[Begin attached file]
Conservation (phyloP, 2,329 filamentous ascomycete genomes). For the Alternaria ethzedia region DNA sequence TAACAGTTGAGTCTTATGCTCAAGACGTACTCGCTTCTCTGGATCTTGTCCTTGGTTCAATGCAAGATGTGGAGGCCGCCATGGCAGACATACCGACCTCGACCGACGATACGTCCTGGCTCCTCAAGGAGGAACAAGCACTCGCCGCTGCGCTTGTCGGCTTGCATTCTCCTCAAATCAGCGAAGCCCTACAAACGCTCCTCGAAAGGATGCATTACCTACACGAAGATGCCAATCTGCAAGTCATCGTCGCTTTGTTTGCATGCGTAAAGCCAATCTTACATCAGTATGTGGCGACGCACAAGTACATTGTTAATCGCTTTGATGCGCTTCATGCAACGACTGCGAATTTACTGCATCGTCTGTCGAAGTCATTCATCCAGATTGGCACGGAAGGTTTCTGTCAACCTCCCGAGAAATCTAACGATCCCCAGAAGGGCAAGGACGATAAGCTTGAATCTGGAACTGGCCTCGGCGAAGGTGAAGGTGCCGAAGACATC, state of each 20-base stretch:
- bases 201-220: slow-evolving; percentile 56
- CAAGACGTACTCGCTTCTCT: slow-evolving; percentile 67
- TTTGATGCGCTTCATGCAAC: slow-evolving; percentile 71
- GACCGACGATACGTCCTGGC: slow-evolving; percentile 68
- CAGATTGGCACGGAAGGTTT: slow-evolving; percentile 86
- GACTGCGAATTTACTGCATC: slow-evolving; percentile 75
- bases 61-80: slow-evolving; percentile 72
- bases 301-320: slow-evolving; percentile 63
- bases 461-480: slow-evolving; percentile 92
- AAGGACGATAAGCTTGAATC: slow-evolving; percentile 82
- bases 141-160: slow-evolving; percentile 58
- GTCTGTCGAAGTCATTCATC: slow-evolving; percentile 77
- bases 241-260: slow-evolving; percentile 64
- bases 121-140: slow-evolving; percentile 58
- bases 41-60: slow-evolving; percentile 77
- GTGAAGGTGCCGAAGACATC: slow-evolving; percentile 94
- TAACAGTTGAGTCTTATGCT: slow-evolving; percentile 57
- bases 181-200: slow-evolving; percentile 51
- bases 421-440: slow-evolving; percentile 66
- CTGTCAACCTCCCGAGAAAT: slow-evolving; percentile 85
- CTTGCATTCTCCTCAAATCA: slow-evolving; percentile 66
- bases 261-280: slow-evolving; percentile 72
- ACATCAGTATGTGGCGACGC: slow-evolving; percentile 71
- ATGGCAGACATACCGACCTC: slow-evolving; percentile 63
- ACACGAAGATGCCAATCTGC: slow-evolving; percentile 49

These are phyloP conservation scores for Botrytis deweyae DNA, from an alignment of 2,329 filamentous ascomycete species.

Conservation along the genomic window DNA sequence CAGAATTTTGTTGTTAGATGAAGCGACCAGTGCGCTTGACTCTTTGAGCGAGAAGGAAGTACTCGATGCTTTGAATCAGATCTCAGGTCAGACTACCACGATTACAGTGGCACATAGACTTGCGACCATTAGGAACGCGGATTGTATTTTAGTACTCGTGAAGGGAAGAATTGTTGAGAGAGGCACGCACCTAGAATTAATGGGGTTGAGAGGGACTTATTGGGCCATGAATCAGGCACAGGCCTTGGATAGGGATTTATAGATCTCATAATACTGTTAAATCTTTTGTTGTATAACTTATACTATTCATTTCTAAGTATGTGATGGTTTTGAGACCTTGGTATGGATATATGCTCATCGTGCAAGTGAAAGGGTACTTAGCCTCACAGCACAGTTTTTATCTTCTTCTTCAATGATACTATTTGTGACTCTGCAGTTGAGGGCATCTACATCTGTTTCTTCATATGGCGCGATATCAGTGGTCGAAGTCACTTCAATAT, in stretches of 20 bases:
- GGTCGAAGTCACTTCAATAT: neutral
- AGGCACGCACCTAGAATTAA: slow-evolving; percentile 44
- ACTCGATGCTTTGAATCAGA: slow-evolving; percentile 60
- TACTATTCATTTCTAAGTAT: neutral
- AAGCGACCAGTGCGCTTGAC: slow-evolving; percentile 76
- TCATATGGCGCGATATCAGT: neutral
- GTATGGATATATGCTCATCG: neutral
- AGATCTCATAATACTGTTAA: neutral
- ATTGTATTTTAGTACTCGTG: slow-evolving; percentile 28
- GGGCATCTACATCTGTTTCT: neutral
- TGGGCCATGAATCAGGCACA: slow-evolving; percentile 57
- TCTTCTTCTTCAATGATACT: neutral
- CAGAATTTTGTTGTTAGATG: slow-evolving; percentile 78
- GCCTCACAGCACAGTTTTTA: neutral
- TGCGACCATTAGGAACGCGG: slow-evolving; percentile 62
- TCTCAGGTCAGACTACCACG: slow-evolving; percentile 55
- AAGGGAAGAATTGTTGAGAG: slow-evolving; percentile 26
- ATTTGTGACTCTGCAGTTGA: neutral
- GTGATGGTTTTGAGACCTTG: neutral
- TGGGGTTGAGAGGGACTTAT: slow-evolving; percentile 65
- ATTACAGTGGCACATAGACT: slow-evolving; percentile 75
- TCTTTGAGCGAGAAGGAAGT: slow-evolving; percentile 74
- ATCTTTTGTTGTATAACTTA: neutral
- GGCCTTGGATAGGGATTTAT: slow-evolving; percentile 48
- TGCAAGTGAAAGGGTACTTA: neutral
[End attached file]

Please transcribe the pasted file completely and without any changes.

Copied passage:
Conservation (phyloP, 2,329 filamentous ascomycete genomes). For the Alternaria ethzedia region DNA sequence TAACAGTTGAGTCTTATGCTCAAGACGTACTCGCTTCTCTGGATCTTGTCCTTGGTTCAATGCAAGATGTGGAGGCCGCCATGGCAGACATACCGACCTCGACCGACGATACGTCCTGGCTCCTCAAGGAGGAACAAGCACTCGCCGCTGCGCTTGTCGGCTTGCATTCTCCTCAAATCAGCGAAGCCCTACAAACGCTCCTCGAAAGGATGCATTACCTACACGAAGATGCCAATCTGCAAGTCATCGTCGCTTTGTTTGCATGCGTAAAGCCAATCTTACATCAGTATGTGGCGACGCACAAGTACATTGTTAATCGCTTTGATGCGCTTCATGCAACGACTGCGAATTTACTGCATCGTCTGTCGAAGTCATTCATCCAGATTGGCACGGAAGGTTTCTGTCAACCTCCCGAGAAATCTAACGATCCCCAGAAGGGCAAGGACGATAAGCTTGAATCTGGAACTGGCCTCGGCGAAGGTGAAGGTGCCGAAGACATC, state of each 20-base stretch:
- bases 201-220: slow-evolving; percentile 56
- CAAGACGTACTCGCTTCTCT: slow-evolving; percentile 67
- TTTGATGCGCTTCATGCAAC: slow-evolving; percentile 71
- GACCGACGATACGTCCTGGC: slow-evolving; percentile 68
- CAGATTGGCACGGAAGGTTT: slow-evolving; percentile 86
- GACTGCGAATTTACTGCATC: slow-evolving; percentile 75
- bases 61-80: slow-evolving; percentile 72
- bases 301-320: slow-evolving; percentile 63
- bases 461-480: slow-evolving; percentile 92
- AAGGACGATAAGCTTGAATC: slow-evolving; percentile 82
- bases 141-160: slow-evolving; percentile 58
- GTCTGTCGAAGTCATTCATC: slow-evolving; percentile 77
- bases 241-260: slow-evolving; percentile 64
- bases 121-140: slow-evolving; percentile 58
- bases 41-60: slow-evolving; percentile 77
- GTGAAGGTGCCGAAGACATC: slow-evolving; percentile 94
- TAACAGTTGAGTCTTATGCT: slow-evolving; percentile 57
- bases 181-200: slow-evolving; percentile 51
- bases 421-440: slow-evolving; percentile 66
- CTGTCAACCTCCCGAGAAAT: slow-evolving; percentile 85
- CTTGCATTCTCCTCAAATCA: slow-evolving; percentile 66
- bases 261-280: slow-evolving; percentile 72
- ACATCAGTATGTGGCGACGC: slow-evolving; percentile 71
- ATGGCAGACATACCGACCTC: slow-evolving; percentile 63
- ACACGAAGATGCCAATCTGC: slow-evolving; percentile 49

These are phyloP conservation scores for Botrytis deweyae DNA, from an alignment of 2,329 filamentous ascomycete species.

Conservation along the genomic window DNA sequence CAGAATTTTGTTGTTAGATGAAGCGACCAGTGCGCTTGACTCTTTGAGCGAGAAGGAAGTACTCGATGCTTTGAATCAGATCTCAGGTCAGACTACCACGATTACAGTGGCACATAGACTTGCGACCATTAGGAACGCGGATTGTATTTTAGTACTCGTGAAGGGAAGAATTGTTGAGAGAGGCACGCACCTAGAATTAATGGGGTTGAGAGGGACTTATTGGGCCATGAATCAGGCACAGGCCTTGGATAGGGATTTATAGATCTCATAATACTGTTAAATCTTTTGTTGTATAACTTATACTATTCATTTCTAAGTATGTGATGGTTTTGAGACCTTGGTATGGATATATGCTCATCGTGCAAGTGAAAGGGTACTTAGCCTCACAGCACAGTTTTTATCTTCTTCTTCAATGATACTATTTGTGACTCTGCAGTTGAGGGCATCTACATCTGTTTCTTCATATGGCGCGATATCAGTGGTCGAAGTCACTTCAATAT, in stretches of 20 bases:
- GGTCGAAGTCACTTCAATAT: neutral
- AGGCACGCACCTAGAATTAA: slow-evolving; percentile 44
- ACTCGATGCTTTGAATCAGA: slow-evolving; percentile 60
- TACTATTCATTTCTAAGTAT: neutral
- AAGCGACCAGTGCGCTTGAC: slow-evolving; percentile 76
- TCATATGGCGCGATATCAGT: neutral
- GTATGGATATATGCTCATCG: neutral
- AGATCTCATAATACTGTTAA: neutral
- ATTGTATTTTAGTACTCGTG: slow-evolving; percentile 28
- GGGCATCTACATCTGTTTCT: neutral
- TGGGCCATGAATCAGGCACA: slow-evolving; percentile 57
- TCTTCTTCTTCAATGATACT: neutral
- CAGAATTTTGTTGTTAGATG: slow-evolving; percentile 78
- GCCTCACAGCACAGTTTTTA: neutral
- TGCGACCATTAGGAACGCGG: slow-evolving; percentile 62
- TCTCAGGTCAGACTACCACG: slow-evolving; percentile 55
- AAGGGAAGAATTGTTGAGAG: slow-evolving; percentile 26
- ATTTGTGACTCTGCAGTTGA: neutral
- GTGATGGTTTTGAGACCTTG: neutral
- TGGGGTTGAGAGGGACTTAT: slow-evolving; percentile 65
- ATTACAGTGGCACATAGACT: slow-evolving; percentile 75
- TCTTTGAGCGAGAAGGAAGT: slow-evolving; percentile 74
- ATCTTTTGTTGTATAACTTA: neutral
- GGCCTTGGATAGGGATTTAT: slow-evolving; percentile 48
- TGCAAGTGAAAGGGTACTTA: neutral